The fourth battle is shaping up on movies. DVDs are the highest quality format for movies today. A program `deCSS' breaks the trivial encryption of DVDs, and the program `DivX' compresses the resulting data so that a movie can be written onto a CD. With DivX and deCSS freely available, DVDs can be copied, a prospect which horrifies the movie industry

Books are the fifth front. Many authors, including the bestselling novelist Stephen King and Nobel-prize winning economist William Sharpe, are using the Internet to publish books without the overheads of intermediation. An effort called Project Gutenberg is creating free electronic copies of books for which copyrights have expired.

Where is all this going? In the immediate future, I expect that the entertainment industry will buy government support for more and more intrusive enforcement against copying. Yet, my sense is that the copying can only be stopped in a police state. The only way to reconcile modern democracy with modern technology is to abandon existing notions of copyrights, and accept a world with unrestricted copying.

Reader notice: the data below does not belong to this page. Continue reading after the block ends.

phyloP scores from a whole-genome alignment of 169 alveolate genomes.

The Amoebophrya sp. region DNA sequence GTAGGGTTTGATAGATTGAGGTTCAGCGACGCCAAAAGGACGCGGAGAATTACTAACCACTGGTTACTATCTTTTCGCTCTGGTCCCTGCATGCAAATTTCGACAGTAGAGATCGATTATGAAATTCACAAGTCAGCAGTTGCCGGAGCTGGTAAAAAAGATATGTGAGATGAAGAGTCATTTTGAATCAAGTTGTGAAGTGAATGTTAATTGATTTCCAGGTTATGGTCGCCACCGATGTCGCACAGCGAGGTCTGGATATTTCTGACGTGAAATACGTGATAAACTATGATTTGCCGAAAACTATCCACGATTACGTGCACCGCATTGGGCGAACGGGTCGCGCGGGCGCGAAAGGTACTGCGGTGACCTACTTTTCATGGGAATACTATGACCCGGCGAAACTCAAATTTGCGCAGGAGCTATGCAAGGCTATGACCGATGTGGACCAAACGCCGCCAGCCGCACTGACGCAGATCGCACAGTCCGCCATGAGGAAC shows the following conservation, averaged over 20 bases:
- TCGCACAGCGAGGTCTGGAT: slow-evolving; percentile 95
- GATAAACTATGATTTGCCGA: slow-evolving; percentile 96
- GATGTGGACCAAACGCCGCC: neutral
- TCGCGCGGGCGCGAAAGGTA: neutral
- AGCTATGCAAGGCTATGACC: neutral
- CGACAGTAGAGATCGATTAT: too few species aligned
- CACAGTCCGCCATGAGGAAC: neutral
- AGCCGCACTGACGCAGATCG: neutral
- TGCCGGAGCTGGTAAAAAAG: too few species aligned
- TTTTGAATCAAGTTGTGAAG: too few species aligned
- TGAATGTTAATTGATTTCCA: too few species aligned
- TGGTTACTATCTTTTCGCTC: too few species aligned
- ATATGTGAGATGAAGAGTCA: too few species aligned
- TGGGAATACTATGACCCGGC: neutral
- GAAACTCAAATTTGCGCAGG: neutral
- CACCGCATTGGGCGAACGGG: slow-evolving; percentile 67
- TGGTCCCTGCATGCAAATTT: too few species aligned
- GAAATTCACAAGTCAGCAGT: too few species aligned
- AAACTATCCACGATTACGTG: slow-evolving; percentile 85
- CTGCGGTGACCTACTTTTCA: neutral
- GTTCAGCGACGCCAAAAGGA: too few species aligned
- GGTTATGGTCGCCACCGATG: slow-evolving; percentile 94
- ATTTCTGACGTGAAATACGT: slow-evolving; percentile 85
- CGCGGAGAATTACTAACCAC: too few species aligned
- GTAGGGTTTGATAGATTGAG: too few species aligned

We should step back to see that copyrights and patents do not exist as an end in their own right; they were designed to help society move forward by encouraging the production of intellectual content. Today, society moves forward best through an unrestricted exchange of content, in the context of a free society.

From an Indian perspective, these developments have several implications. Free science has always been a boon for developing countries, since knowledge was available at the trivial price of obtaining books or scientific journals. Free software is a boon for India, since it shifts the revenues of the global IT industry away from products (where India is weak) to services (where India is strong).

A certain skepticism about the global copyright and patent regime is useful in India. From 1982 onwards, the US patent regime has been dominated by the interests of large corporations, and has steadily shrunk the universe of public domain knowledge. India should not accept these narrow notions; instead we should think from first principles about the appropriate patent and copyright regime that should be used in India.

Back up to Ajay Shah's media page